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Intel Iris Xe MAX marks debut of Intel Xe dedicated graphics in ultraportables

Intel Iris Xe MAX marks debut of Intel Xe dedicated graphics in ultraportables

by Vyncent ChanNovember 2, 2020
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Intel’s new Xe graphics in Tiger Lake does look pretty promising, and Intel is going to give OEMs to option to double up on the graphics in their Tiger Lake-based laptops with the Intel Iris Xe MAX. Before we get ahead of ourselves, Intel is not exactly targeting the Intel Iris Xe MAX at gamers, instead focusing on applications that can better take advantage of the performance that two Intel GPUs can bring to the table.

Intel Iris Xe MAX video encoding

An example of that is video encoding. Intel plans to split the workload up between the integrated graphics in the Intel Tiger Lake processor and the Intel Iris Xe MAX dedicated GPU, giving you significantly faster encoding. For now, video encoding in batches with software like Handbrake is already capable of taking advantage of the “dual GPU” configurations, for up to 1.78X faster encode than an Core i9-10980HK + GeForce RTX 2080 setup.

Intel Iris Xe MAX hyper encode

Intel also claims that this capability will be brought to single stream encoding down the line, with them promising that it will be capable of besting a NVIDIA GeForce RTX 2080 by up to 2X, which is a pretty bold claim. This feature is expected to be available in H1 2021.

Another application is Additive Ai. In software like Gigapixel AI, an Intel Iris Xe MAX GPU can work together with the 11th Gen Intel Core processor’s iGPU to more quickly process large batches of images. As you now essentially have double the hardware on tap, you also theoretically have 2X the AI performance.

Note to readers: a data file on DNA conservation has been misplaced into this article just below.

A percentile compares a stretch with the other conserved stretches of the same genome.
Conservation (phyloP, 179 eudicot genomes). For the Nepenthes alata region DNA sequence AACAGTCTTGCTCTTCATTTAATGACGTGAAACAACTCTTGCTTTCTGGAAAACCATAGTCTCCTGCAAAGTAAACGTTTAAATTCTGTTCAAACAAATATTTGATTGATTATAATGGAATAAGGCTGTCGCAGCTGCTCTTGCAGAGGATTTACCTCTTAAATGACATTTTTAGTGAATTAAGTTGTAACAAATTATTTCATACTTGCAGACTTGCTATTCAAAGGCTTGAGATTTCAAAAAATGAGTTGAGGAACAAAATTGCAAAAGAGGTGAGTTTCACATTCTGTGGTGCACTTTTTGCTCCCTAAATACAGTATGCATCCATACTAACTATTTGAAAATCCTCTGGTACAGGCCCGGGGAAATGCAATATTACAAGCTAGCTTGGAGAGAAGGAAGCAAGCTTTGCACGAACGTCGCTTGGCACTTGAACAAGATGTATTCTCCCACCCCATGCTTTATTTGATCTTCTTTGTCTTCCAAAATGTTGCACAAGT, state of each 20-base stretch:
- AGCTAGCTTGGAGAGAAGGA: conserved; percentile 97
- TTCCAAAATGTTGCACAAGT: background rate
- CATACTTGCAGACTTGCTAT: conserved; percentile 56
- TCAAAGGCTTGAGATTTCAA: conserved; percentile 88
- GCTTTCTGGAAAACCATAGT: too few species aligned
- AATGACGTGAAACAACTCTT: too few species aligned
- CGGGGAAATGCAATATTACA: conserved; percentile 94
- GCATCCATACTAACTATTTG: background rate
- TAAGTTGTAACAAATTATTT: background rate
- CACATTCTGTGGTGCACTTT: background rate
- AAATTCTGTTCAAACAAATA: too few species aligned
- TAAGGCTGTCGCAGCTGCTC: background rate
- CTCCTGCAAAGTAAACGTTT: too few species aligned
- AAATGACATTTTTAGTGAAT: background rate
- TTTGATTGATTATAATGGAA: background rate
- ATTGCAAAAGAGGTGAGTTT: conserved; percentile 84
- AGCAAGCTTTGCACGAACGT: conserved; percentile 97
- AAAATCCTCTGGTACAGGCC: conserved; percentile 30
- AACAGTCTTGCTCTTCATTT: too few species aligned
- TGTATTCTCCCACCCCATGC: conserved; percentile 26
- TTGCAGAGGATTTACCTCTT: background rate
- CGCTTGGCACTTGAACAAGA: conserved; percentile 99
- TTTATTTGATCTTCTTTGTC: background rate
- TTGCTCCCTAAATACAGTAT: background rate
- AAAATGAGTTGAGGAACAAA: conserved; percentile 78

Intel Iris Xe MAX Deep Link

Connecting the two GPUs is Intel Deep Link technology. The underlying interconnect is just PCIe 4.0 x4, but Deep Link is more than a fancy name for that. It is a firmware and software solution between the CPU and Iris Xe MAX graphics. It allows for power balancing between the CPU and GPU, as well as provides a way for the software to “see” the number of GPU cores that an Intel Iris Xe MAX brings to the table.

Intel Iris Xe MAX Dynamic Power Share

This power balancing allows for Intel to divert power to the processor that needs it most, depending on your workload. And since Intel is handling both the CPU and GPU solution, they are essentially guaranteed to play nice, instead of having to try and come up with a solution with another vendor.

Intel Iris Xe MAX gaming

Now interestingly enough, Intel admits that not all games will perform their best with the dedicated Intel Iris Xe MAX graphics, with some games actually delivering better frame rates on the iGPU. Intel’s drivers will determine whether the game is best run on the iGPU or the Iris Xe MAX. For now, Intel doesn’t offer an equivalent to NVIDIA’s SLI or AMD’s CrossFire tech yet, so you can’t make use of two GPUs in gaming applications.

Intel Iris Xe MAX gaming vs MX350

With that said, the Intel Iris Xe MAX is clocked slightly faster and does come with its own memory, so games that can take advantage of that will see a nice boost in performance. Intel compares it against NVIDIA’s GeForce MX350 GPUs, which were pretty common in last-gen products. However NVIDIA already has a faster NVIDIA GeForce MX450 now.

Intel Iris Xe MAX Specs

  • 96 EUs
  • Up to 1.65GHz
  • 4GB LPDDR4X-4266
  • 128-bit memory bus
  • 68GB/s memory bandwidth
  • PCIe 4.0 x4
  • 25W TDP
  • 10nm SuperFin

Intel Iris Xe MAX laptops

Intel has announced the ASUS VivoBook Flip TP470, Acer Swift 3X and Dell Inspiron 15 7000 as the first laptops to offer the Intel Iris Xe MAX. Intel’s foray into the discrete graphics segment with the Intel Xe graphics architecture does seem pretty interesting, and we definitely look forward to testing them out.

Pokdepinion: I was hoping for a AMD Radeon Dual Graphics-esque solution here, but given most games today don’t even support multi-GPU setups, Intel probably made the right call by not wasting time on trying to get it implemented.

About The Author
Vyncent Chan
Technology enthusiast, casual gamer, pharmacy graduate. Strongly opposes proprietary standards and always on the look out for incredible bang-for-buck.